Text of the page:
German mathematician Maria Reiche (1903-1998) studied the Nazca Lines of Peru in 1940, showed their mathematical accuracy, and suggested that they were related to astronomy. This brought more attention to these ancient areas, and by demonstrating their significance it aided in their preservation and protection.
Lady Aileen Fox (1907-2005) was one of the first female lecturers in archaeology, working at University College of the Southwest at Exter. The Richborough Roman Fort was the site of her first excavation, where she later developed a small museum on the site without training, as during her time there was little training available on how to do so. While struggling to create a new archaeology department at the University, Fox fought to show the world the value of archaeology, and all it has to offer.
Russian Tatiana Proskouriakoff (1909-1985) was an architect-turned-Mayan architecture and hieroglyphic interpreter. She produced reconstructions of Mayan architecture through plans and drawings. She was also the first to suggest that Mayan hieroglyphs contained dynastic histories, as well as calendrical information, which led to the decipherment of many hieroglyphs.
Jacquetta Hawkes (1910-1996) was focused on pioneering public archaeology, after digging in England, Ireland, and even Palestine. Her approach to interpreting archaeological evidence was more humanistic, leading to her suggestion that the Minoan society could have been ruled by women. She applied public archaeology techniques, spreading her theory by using newspapers, books, TV interviews, and even through the radio.
North American archaeologist Hannah Marie Wormington (1914-1994) was the second woman admitted by Harvard University’s anthropology department, and by the age of 24 she began publishing her textbooks, one of which, the Ancient Man in North America, was the standard on the subject for quite some time. She excavated sites and rock shelters across Colorado and Utah. She was also the first curator of archaeology at what is now the Denver Museum of Nature & Science. Cynthia Irwin-Williams (1936-1990) was a protégé of Wormington’s; she led the first archaeological excavations of the Valesquillo Reservoir area in Mexico. She also led projects in Nevada, Wyoming, New Mexico, and more.
Honor Frost (1917-2010) was a leading female in the underwater archaeology world. She applied her diving skills to expand excavations and reconstructions of submerged shipwrecks. After training under Kathleen Kenyon in Jericho she worked at sites in Lebanon, then later led dives and excavations of sites and shipwrecks in the Mediterranean. Her discoveries include the lost palace of Alexander and Ptolemy in the Port of Alexandria.
Lithuanian Marija Gimbutas (1921-1994) became a professor of Archaeology at University of California after her family emigrated. Maria studied female figurines, and the Baltic Neolithic and Bronze societies, and also developed the ‘Kurgan hypothesis’ (an Indo-European region migration hypothesis). She wrote three books focused on the civilization of goddesses of ‘old Europe,’ and while some of her ideas have been challenged, her interpretive work on material culture, social organization, and religious practices have led to new research and approaches.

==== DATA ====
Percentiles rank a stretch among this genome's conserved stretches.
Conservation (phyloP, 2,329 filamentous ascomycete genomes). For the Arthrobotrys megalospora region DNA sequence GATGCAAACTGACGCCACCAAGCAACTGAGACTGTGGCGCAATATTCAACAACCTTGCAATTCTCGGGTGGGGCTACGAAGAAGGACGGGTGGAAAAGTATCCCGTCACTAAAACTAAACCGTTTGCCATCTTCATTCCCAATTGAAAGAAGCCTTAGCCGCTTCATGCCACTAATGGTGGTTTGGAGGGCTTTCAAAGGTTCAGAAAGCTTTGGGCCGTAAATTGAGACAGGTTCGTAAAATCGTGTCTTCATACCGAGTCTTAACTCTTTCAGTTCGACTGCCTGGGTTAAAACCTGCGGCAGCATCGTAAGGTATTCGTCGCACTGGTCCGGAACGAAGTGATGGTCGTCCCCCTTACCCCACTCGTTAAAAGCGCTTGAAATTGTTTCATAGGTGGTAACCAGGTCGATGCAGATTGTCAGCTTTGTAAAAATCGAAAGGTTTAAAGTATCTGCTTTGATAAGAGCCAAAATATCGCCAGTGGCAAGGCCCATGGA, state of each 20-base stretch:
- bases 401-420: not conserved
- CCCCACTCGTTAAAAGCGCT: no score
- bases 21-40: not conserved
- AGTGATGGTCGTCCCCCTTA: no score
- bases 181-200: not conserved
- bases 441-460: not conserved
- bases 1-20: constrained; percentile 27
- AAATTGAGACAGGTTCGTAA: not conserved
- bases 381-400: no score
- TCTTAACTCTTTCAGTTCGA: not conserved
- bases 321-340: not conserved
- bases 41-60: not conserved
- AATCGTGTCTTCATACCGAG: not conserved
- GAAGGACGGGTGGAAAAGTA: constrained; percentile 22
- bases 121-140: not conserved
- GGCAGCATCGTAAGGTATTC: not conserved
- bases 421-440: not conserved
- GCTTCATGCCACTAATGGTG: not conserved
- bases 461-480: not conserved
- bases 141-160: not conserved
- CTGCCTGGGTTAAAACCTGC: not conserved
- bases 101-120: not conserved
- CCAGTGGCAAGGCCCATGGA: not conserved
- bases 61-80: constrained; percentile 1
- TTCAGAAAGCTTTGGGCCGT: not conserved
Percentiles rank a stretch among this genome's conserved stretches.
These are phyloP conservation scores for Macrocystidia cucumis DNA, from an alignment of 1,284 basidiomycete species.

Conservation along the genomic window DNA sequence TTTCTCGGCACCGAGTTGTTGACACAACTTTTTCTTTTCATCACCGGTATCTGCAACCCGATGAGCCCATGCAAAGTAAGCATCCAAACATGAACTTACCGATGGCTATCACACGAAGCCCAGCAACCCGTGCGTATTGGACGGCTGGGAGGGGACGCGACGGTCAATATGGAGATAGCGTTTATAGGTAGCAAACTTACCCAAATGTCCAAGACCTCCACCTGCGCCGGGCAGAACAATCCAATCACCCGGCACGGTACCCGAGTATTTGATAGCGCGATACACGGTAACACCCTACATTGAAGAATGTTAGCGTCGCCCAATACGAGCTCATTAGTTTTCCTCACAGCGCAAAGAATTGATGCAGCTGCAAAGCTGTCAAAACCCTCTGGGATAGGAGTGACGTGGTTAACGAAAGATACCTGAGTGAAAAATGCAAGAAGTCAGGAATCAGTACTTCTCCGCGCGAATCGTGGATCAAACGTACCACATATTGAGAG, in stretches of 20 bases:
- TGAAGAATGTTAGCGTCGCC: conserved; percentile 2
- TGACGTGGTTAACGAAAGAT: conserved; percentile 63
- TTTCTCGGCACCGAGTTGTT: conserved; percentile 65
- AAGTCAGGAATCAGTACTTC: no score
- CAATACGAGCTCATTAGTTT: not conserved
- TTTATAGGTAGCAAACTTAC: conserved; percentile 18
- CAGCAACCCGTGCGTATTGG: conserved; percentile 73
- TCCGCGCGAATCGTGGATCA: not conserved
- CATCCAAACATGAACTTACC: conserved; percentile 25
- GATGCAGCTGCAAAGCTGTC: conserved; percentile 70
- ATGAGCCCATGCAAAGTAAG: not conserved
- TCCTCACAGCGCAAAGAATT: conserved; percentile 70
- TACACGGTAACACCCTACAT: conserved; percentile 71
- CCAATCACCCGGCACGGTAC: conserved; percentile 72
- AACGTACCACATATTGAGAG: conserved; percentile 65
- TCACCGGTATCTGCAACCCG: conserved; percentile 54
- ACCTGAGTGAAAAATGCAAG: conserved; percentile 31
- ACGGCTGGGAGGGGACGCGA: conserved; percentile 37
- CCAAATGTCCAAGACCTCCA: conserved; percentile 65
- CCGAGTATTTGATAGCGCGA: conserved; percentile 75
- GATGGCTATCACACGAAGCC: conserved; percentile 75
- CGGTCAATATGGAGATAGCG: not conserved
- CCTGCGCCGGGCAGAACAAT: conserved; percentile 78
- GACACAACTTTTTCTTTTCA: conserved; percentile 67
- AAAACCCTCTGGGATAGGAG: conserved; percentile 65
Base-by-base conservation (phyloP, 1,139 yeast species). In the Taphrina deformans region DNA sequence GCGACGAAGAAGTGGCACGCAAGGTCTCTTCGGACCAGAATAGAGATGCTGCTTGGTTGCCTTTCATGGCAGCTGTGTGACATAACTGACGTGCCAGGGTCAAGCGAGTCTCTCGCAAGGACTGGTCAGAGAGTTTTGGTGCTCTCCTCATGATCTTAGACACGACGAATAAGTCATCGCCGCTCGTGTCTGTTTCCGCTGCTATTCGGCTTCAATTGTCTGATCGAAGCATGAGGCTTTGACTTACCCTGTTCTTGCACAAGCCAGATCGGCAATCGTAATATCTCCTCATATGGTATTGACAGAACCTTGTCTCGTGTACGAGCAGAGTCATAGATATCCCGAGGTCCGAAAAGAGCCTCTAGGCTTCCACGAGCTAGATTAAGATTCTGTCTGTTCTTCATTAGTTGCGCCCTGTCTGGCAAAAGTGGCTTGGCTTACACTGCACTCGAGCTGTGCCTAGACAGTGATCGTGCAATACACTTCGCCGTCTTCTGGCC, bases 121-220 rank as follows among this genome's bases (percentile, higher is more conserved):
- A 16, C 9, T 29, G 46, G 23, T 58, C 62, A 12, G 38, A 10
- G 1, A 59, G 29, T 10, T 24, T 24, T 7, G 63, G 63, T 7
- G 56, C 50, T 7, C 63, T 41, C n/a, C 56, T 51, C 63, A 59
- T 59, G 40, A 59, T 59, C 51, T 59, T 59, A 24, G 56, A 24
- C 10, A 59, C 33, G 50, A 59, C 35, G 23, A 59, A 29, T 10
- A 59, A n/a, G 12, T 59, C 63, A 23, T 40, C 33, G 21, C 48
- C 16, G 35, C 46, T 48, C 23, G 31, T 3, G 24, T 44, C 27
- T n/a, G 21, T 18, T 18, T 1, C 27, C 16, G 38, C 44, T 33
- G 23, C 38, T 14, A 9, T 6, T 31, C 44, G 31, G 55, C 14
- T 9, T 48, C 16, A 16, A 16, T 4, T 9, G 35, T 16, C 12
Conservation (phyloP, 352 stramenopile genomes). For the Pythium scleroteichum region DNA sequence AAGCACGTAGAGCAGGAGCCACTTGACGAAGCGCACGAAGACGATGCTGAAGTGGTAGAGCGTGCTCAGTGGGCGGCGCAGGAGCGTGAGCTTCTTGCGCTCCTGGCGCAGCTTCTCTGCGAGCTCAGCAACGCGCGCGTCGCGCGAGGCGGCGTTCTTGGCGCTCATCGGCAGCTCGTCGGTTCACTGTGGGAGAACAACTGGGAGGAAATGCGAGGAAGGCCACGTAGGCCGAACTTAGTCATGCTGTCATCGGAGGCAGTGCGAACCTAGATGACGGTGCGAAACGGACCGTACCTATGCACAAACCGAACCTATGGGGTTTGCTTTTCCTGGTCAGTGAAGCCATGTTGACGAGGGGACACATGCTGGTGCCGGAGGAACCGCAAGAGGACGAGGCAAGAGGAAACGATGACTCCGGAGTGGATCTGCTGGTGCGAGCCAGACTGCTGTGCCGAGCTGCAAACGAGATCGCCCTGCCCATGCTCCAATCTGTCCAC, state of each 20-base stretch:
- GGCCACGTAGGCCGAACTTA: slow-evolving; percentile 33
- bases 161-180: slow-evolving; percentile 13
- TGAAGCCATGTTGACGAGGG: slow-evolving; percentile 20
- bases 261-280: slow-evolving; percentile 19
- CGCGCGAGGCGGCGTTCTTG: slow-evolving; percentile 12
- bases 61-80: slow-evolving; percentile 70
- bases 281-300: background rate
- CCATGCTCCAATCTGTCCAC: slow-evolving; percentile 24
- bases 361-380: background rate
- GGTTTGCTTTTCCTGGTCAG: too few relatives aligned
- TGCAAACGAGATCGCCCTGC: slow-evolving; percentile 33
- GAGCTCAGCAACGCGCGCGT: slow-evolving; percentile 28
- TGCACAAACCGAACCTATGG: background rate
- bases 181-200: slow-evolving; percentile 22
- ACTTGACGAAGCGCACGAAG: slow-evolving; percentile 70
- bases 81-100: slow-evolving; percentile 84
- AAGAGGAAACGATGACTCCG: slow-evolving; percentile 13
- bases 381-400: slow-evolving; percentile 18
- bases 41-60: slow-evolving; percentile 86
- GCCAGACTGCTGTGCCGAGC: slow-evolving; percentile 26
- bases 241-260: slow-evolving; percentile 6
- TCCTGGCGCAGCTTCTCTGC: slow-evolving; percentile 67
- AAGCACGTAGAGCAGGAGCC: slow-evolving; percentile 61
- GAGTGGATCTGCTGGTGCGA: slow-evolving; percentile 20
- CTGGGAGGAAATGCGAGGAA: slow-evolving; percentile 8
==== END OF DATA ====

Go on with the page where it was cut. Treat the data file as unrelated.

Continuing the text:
Gudrun Corvinus (1932-2006) was not only an archaeologist, but also a paleontologist and geologist, excavating sites throughout Africa and Asia, contributing to both vertebrate paleontology and Paleolithic archaeology. She was part of the team that discovered the 3.2 million years old Australopithecus afarensis “Lucy” skeleton. While working in Ethiopia in 1974, she was the first person to find the Gona archaeological deposits, which included the oldest known stone artefacts in the world.
Another female archaeologist that not much is known about, but should be, is Gussie White, one of many African American women digging and laboring at the Irene Mound project in Georgia in 1937. Gussie spoke Gullah, and she even attended the Tuskeegee Normal School for women, which trained her as an educator and clerical worker, before the mound project. As an African American and a woman, she was not given the credit she deserved for her efforts and under the Works Progress Administration, she was paid little for her work (around 12 dollars a week). Today, her and others are beginning to be recognized for their contributions to history. Her efforts and those of other female African Americans will be remembered.
All of these women have made priceless contributions to the world of archaeology, and their names deserve to be known and recognized. Along with our IUP professors, there are other female archaeologists from many corners of the globe, working hard to continue to pave the way for anyone to become an archaeologist and find their place in the world of archaeology.
Shahina Farid was born in London to parents who emigrated from Pakistan. After studying archaeology at the University of Liverpool, she worked at sites in Turkey, Bahrain, London, and the United Arab Emirates, publishing over 40 scientific articles. She was also field director of the Çatalhöyük project for around twenty years, instructing and managing over 200 scientists, students, and volunteers from around the world at the 7,500 B.C. to 5,700 B.C. Neolithic and Chalcolithic settlement in Anatolia.